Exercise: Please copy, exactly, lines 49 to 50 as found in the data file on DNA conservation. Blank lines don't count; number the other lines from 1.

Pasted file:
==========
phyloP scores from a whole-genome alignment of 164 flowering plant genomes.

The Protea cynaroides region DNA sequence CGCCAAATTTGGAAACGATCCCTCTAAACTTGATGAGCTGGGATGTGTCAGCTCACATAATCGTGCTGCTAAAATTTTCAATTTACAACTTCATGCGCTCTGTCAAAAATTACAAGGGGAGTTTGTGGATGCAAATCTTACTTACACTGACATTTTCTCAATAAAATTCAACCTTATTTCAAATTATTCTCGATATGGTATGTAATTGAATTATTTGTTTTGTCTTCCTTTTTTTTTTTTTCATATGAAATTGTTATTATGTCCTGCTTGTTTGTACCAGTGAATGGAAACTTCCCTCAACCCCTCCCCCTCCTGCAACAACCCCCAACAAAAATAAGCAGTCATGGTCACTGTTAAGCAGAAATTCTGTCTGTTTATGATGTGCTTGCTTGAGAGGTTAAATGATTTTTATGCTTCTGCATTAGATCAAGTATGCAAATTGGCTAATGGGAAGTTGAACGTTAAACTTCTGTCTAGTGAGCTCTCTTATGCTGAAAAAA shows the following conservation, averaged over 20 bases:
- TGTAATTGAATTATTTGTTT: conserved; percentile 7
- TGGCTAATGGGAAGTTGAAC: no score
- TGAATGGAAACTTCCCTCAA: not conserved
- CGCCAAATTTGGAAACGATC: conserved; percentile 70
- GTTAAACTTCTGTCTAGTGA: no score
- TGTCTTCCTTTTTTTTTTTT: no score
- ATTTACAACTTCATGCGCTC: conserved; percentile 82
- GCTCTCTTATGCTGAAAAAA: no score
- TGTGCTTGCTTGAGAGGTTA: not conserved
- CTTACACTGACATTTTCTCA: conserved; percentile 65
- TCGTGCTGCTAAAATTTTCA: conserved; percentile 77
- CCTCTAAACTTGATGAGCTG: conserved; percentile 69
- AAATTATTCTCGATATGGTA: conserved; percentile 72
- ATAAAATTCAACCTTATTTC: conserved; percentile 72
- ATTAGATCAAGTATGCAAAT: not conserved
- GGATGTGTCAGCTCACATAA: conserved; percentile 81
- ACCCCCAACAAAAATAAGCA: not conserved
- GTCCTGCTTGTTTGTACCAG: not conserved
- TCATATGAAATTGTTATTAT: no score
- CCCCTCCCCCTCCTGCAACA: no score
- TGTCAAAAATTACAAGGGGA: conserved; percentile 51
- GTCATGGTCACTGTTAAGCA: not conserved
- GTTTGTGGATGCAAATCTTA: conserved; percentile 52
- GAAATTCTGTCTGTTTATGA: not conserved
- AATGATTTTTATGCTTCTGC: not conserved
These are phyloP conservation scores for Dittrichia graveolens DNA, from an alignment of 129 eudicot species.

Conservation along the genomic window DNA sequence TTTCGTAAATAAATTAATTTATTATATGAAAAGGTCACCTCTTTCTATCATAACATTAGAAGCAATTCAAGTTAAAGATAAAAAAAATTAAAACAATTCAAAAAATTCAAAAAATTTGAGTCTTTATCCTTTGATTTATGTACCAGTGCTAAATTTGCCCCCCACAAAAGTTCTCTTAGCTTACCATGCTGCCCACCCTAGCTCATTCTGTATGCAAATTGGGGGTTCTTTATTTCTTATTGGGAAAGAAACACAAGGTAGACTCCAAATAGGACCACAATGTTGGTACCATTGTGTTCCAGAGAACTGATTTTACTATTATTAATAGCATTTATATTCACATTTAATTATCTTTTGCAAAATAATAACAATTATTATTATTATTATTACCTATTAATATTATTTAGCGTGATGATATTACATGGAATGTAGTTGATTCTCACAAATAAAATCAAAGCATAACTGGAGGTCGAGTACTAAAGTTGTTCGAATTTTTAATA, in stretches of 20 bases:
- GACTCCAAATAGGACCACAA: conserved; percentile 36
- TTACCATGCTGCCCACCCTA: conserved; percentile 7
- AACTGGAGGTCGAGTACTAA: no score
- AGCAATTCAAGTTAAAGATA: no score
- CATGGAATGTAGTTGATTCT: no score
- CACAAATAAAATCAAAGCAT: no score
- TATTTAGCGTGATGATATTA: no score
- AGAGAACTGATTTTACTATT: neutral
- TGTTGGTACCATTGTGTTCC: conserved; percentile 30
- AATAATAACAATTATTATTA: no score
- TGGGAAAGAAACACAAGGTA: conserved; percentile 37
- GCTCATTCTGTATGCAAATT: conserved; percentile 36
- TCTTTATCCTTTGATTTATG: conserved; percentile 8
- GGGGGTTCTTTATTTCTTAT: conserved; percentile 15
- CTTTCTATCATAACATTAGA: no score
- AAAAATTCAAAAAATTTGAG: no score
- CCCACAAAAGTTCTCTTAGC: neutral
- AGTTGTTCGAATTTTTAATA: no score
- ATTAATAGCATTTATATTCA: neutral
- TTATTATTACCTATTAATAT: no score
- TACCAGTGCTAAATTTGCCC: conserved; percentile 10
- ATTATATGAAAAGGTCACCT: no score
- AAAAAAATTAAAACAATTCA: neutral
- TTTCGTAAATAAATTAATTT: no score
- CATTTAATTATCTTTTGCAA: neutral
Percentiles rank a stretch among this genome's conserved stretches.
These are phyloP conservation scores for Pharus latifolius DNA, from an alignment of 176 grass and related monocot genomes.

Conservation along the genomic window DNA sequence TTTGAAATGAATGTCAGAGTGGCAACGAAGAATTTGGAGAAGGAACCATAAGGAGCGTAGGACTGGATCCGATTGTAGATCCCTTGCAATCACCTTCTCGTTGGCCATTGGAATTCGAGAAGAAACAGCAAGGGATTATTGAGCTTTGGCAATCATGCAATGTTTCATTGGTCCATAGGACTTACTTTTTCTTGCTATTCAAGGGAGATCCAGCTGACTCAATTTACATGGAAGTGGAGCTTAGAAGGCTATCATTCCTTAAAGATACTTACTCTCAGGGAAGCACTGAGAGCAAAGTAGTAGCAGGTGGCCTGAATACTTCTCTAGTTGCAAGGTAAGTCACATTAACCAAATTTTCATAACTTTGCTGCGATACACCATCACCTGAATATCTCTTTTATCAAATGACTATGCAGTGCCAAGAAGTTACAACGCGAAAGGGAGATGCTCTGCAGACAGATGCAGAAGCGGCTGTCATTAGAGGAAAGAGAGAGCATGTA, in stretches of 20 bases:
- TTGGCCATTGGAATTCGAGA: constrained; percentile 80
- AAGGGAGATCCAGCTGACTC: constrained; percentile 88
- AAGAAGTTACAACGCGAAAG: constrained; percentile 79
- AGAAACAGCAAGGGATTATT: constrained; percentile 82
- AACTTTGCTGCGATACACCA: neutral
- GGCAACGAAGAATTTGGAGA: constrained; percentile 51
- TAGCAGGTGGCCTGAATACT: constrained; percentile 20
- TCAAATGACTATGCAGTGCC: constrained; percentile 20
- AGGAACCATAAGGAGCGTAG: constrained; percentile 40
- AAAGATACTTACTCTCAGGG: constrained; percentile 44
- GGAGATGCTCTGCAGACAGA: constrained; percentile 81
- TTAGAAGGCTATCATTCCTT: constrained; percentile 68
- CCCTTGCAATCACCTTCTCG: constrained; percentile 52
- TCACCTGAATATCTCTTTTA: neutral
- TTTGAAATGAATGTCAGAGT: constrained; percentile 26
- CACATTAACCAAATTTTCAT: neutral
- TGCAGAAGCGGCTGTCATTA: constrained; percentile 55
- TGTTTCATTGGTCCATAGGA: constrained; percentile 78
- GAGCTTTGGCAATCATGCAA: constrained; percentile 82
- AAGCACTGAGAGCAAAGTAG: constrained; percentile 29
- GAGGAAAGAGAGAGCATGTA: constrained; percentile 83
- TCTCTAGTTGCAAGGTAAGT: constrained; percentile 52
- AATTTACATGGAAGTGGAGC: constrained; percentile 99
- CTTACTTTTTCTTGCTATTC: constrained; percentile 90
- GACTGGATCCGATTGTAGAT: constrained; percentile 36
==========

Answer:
- TTATTATTACCTATTAATAT: no score
- TACCAGTGCTAAATTTGCCC: conserved; percentile 10